Figure 2. (A) Peritoneal localization of papillary thyroid carcinoma, follicular variant, arising in malignant struma ovarii. An outer mesothelial lining (arrow) is seen (hematoxylin and eosin [H & E] staining; magnification 50). (B) Higher magnification of Figure A. The neoplasm was composed of small to medium sized follicles containing colloid. The follicular epithelium showed clear, sometimes overlapping nuclei, with gooves and pseudoinclusions. (H&E staining; magnification 400).
Figure 3. Post-therapy whole-body scan (A, anterior view; B, posterior view) performed 7 days after the therapeutic effect of 5550 MBq 131I showed the presence of perihepatic (C), left hypochondrium (D) and lower abdominal areas of abnormal uptake (E).
SO is a rare tumor classified as a mature ovarian teratoma which contains at least 50% of thyroid tissue; it represents approximately 5% of all ovarian teratomas.1 Malignant SO is diagnosed when the histopathologic criteria of thyroid carcinoma are found. After surgical resection of malignant SO, the therapeutic approach depends on the extent of the primary lesion and disease staging. In fact, optimal treatment of malignant SO is as yet not well established because of the rarity of this disease and the few data available on recurrence.
In cases harboring papillary thyroid microcarcinomas, after surgical resection of the ovarian tumor no further therapy involving the thyroid may be performed. In cases with larger tumors, some authors support thyroidectomy to allow for thyroglobulin monitoring and radioiodine treatment.12,13 From a histopathological point of view, thyroidectomy permits differential diagnosis between thyroid carcinoma with ovarian metastases and thyroid carcinoma in mature cystic teratoma. Moreover, thyroidectomy may be proposed, since patients with malignant SO appear to be predisposed to harboring or developing thyroid cancer and, in particular, with aggressive behavior.7 Recently, Wolff EF et al14 proposed aggressive multimodal management for malignant SO.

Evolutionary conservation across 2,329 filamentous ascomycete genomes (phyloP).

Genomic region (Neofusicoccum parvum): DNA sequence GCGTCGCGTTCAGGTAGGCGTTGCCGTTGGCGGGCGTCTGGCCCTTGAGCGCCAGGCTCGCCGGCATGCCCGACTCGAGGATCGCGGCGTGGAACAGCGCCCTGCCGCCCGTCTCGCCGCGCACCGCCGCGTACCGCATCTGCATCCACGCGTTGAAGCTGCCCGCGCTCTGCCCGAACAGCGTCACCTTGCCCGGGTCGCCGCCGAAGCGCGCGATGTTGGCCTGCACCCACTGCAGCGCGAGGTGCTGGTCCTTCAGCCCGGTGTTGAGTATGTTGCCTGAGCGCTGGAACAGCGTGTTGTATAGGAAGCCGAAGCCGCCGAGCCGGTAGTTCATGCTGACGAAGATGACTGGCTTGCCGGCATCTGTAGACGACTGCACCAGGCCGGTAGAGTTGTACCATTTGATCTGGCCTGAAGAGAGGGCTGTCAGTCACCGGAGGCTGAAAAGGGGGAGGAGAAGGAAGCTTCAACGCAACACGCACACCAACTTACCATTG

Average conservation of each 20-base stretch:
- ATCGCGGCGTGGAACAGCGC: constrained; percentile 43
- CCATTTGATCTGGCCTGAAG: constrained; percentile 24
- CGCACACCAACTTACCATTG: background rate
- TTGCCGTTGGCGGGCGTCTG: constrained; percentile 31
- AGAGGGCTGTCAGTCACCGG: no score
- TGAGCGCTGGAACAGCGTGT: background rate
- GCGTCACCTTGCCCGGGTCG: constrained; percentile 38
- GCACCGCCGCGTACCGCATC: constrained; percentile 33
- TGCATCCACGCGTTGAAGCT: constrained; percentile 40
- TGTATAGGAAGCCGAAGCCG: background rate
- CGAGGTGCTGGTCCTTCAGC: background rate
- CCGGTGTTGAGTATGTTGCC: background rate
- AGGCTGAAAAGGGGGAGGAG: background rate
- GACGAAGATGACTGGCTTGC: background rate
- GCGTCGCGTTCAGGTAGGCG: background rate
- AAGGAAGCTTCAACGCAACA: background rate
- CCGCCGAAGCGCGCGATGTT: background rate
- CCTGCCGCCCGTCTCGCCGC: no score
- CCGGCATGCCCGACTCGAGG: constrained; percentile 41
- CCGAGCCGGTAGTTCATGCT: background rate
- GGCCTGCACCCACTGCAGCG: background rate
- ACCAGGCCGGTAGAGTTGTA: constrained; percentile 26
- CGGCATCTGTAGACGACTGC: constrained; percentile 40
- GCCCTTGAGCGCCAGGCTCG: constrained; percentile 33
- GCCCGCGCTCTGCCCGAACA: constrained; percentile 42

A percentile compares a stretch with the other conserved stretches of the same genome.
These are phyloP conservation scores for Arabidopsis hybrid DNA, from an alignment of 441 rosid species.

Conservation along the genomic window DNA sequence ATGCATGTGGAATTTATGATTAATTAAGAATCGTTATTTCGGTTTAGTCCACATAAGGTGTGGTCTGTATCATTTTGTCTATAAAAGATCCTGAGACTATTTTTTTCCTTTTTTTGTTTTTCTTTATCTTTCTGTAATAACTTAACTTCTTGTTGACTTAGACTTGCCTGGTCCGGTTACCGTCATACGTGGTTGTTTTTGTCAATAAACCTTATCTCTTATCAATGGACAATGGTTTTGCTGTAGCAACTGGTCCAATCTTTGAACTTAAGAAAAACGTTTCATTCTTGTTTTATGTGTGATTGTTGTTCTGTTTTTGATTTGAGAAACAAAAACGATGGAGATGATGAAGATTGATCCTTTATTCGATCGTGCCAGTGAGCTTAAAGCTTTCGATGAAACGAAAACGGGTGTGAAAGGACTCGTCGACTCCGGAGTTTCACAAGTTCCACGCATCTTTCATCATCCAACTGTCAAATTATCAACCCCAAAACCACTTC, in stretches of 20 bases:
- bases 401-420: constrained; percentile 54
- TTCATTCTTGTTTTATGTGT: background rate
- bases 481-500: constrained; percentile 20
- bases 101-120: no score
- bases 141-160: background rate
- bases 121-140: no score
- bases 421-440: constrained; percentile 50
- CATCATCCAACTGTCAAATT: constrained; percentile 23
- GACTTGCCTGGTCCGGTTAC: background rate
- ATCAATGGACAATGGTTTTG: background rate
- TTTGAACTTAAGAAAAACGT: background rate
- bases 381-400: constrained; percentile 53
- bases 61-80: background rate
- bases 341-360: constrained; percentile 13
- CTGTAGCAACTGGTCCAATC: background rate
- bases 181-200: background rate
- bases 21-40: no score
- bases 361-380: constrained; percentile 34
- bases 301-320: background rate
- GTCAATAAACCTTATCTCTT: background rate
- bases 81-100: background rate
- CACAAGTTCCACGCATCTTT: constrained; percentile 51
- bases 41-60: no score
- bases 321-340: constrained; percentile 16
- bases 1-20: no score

Malignant SO may occasionally present with a locally invasive disease and/or metastases,15 which can occur in about 20% of cases.16 In a study analyzing one of the largest series of patients in the literature with malignant SO, a mean age of 43 years was determined.7 In this study, patient survival was excellent, since only one specific-disease death was reported; 9% of patients were found to have a primary thyroid cancer and only 33% of them had a cancer confined to the thyroid gland: consequently, in this subset of patients a more invasive tendency than usually expected for differentiated thyroid cancers may be found.7 In terms of survival, Robboy et al17 performed a study on 88 patients affected by malignant SO, which reported overall survival rates of 89% and 84% at 1 and 25 years, respectively. Marti et al18 reviewed a series of four patients from a single institution and 53 cases from the literature, comparing the extent of treatment and outcomes. After a median follow-up of 9 years, all four patients clinically remained with no evidence of disease. The pooled cumulative recurrence rate of the 57 evaluated cases was 7.5% at 25 years: on this basis, they concluded that extensive pelvic surgery and prophylactic total thyroidectomy to facilitate radioiodine therapy may be reserved for patients with gross extra-ovarian extension or distant metastases, as in our case. Like Marti et al, we consider that the latter treatment modality needs to be reserved for this set of patients, since it can impact on quality of life and fertility of affected women, given the mean young age at diagnosis.